* Rules to tighten product approvals, safety checks
* Changes follow French breast implant safety scandal
* Plans must be approved by EU governments, lawmakers
BRUSSELS, Sept 26 The European Union has
proposed tougher rules on assessing the safety and monitoring
the use of medical devices and implants, after weak EU
regulations were partly blamed for a global scandal over
French-made breast implants.
Investigations last year showed that hundreds of thousands
of women around the world had been implanted with substandard
silicone implants made by defunct French company Poly Implant
Prothese (PIP), which safety regulators had failed to stop for
more than a decade.
The scandal prompted calls for Europe to toughen its
controls on medical devices, which are currently overseen by an
ad hoc network of up to 80 national assessment agencies, most of
which are private companies.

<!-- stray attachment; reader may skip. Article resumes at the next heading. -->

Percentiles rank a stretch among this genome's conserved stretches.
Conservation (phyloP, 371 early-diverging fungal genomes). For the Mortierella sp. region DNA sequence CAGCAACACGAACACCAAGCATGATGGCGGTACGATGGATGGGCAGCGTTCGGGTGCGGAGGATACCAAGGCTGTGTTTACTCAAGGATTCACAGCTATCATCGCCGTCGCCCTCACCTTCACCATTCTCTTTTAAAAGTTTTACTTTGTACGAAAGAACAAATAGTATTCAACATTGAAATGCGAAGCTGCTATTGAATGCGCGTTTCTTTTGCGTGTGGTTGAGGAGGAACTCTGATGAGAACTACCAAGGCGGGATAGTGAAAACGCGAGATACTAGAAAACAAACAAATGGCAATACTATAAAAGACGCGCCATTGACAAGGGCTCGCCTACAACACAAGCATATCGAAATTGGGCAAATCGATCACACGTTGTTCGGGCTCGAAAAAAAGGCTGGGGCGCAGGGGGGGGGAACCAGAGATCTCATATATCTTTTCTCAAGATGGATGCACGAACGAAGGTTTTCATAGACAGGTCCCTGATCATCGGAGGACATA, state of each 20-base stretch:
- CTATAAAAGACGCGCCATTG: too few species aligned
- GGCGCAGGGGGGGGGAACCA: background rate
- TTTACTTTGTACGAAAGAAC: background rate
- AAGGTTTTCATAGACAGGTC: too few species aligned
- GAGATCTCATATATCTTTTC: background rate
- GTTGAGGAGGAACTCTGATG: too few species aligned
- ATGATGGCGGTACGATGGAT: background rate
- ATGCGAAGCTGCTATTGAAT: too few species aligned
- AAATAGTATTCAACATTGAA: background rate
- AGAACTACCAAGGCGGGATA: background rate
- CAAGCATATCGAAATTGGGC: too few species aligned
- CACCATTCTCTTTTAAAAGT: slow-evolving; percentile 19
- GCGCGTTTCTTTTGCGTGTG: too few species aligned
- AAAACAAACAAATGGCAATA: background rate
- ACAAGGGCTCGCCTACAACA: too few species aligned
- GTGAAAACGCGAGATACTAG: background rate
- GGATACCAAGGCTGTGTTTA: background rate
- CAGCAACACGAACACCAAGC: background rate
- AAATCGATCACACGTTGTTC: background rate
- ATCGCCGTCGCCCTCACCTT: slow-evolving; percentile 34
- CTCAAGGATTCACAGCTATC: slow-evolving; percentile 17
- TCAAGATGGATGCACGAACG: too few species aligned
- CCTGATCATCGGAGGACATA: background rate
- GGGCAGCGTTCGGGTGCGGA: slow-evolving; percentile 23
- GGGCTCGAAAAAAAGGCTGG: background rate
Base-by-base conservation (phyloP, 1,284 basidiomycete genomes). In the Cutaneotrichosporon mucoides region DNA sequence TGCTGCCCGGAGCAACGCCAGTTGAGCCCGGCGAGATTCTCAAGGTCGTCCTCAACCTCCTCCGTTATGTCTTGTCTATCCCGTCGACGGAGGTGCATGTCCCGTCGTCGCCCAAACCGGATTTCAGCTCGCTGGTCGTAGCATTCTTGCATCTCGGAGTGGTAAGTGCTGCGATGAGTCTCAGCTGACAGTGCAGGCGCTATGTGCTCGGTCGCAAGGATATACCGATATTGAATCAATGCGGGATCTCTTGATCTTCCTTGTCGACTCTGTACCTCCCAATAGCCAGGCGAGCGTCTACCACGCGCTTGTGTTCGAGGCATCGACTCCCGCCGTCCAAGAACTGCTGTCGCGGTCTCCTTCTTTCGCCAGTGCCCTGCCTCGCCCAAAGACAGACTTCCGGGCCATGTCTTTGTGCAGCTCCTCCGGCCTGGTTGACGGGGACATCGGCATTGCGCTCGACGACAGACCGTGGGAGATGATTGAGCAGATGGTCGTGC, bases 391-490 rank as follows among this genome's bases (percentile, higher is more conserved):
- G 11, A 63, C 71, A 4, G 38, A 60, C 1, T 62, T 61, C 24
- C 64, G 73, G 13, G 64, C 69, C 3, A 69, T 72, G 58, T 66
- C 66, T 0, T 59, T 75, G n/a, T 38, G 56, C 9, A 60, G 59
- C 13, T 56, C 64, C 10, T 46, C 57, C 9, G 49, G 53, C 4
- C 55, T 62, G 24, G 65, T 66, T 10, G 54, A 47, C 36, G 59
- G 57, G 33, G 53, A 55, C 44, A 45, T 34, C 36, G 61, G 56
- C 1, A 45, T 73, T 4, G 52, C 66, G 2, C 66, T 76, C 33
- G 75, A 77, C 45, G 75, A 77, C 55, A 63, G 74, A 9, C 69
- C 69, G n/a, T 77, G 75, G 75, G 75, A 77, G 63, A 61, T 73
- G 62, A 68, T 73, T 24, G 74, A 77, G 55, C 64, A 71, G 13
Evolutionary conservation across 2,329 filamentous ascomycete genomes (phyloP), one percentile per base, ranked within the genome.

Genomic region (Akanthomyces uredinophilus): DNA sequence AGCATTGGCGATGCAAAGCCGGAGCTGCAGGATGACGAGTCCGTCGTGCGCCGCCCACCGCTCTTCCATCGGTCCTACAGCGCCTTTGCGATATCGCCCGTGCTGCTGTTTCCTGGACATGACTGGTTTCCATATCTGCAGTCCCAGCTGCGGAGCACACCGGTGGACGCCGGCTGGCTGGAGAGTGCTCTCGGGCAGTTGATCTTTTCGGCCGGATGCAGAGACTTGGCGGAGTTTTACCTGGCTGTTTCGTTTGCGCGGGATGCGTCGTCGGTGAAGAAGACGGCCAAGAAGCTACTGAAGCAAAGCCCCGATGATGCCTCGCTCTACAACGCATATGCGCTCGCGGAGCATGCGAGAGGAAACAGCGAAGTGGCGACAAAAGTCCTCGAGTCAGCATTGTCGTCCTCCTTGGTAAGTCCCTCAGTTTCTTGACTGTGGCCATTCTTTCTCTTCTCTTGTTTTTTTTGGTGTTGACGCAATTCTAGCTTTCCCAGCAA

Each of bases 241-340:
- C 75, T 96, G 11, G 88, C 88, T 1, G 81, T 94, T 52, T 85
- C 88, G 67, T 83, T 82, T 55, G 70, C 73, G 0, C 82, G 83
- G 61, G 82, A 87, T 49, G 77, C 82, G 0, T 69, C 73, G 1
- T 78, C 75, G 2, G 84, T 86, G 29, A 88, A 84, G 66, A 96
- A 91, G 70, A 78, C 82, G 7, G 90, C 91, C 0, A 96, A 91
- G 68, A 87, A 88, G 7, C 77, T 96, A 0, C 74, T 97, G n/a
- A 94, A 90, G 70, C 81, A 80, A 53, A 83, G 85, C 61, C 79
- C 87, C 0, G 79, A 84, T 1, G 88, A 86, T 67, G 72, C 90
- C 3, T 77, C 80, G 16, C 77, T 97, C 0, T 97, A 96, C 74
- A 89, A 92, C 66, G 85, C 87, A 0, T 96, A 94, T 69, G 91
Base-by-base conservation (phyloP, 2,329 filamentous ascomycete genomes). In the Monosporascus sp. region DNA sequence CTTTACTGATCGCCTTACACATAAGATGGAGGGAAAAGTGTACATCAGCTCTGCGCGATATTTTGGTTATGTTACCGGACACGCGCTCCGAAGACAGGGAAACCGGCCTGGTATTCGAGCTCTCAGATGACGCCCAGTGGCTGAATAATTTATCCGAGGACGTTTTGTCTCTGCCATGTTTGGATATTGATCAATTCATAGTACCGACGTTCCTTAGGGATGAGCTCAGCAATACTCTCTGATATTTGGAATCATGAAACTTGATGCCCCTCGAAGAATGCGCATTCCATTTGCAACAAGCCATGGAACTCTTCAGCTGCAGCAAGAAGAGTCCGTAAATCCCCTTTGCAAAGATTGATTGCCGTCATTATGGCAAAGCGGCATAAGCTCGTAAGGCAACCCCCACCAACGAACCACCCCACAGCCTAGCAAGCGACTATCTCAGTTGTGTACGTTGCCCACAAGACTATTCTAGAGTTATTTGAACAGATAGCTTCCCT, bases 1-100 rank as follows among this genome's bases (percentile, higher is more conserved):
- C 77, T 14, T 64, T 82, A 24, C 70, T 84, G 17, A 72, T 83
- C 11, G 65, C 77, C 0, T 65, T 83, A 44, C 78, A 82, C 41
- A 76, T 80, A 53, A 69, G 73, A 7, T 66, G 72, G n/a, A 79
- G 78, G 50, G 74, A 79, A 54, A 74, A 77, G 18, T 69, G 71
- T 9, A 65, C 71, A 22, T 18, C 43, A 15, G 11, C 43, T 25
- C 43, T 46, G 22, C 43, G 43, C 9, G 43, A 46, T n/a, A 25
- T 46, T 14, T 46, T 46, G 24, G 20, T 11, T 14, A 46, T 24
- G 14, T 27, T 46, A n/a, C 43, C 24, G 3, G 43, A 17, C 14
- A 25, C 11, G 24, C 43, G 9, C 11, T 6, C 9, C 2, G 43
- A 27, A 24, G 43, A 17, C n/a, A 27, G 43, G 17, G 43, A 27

"Just a few months ago, everybody was shocked by the scandal
involving fraudulent breast implants which affected tens of
thousands of women in Europe and around the world," EU health
commissioner John Dalli said in a statement on Wednesday to
outline the draft rules.
The proposals take into account lessons from the PIP implant
scandal, and will significantly tighten the authorisation
process for medical devices before they are put on the market,
the European Commission said.
Among the main changes will be an extension of the current
legal definition of medical devices to include breast and other
Independent assessment agencies will be given greater powers
to monitor device manufacturers, including unannounced factory
inspections and regular product testing, while EU governments
will be obliged to improve their supervision of the agencies.
"If this was happening in the market, the PIP scandal would
have been detected many years before and eliminated," Dalli told
a news conference.
Better product traceability systems will also be introduced
so that people can be alerted more rapidly to safety concerns
surrounding a particular device.
The European market for medical devices was estimated at 95
billion euros ($123 billion) in 2009, with products ranging from
sticking plasters to high-tech miniature diagnostic implants and
life support machines.
Major manufacturers of medical devices include Johnson &
Johnson, Medtronic, Boston Scientific,
Abbott Laboratories, Allergan and Smith & Nephew
The legislation must be jointly approved by EU governments
and lawmakers, which could take up to two years.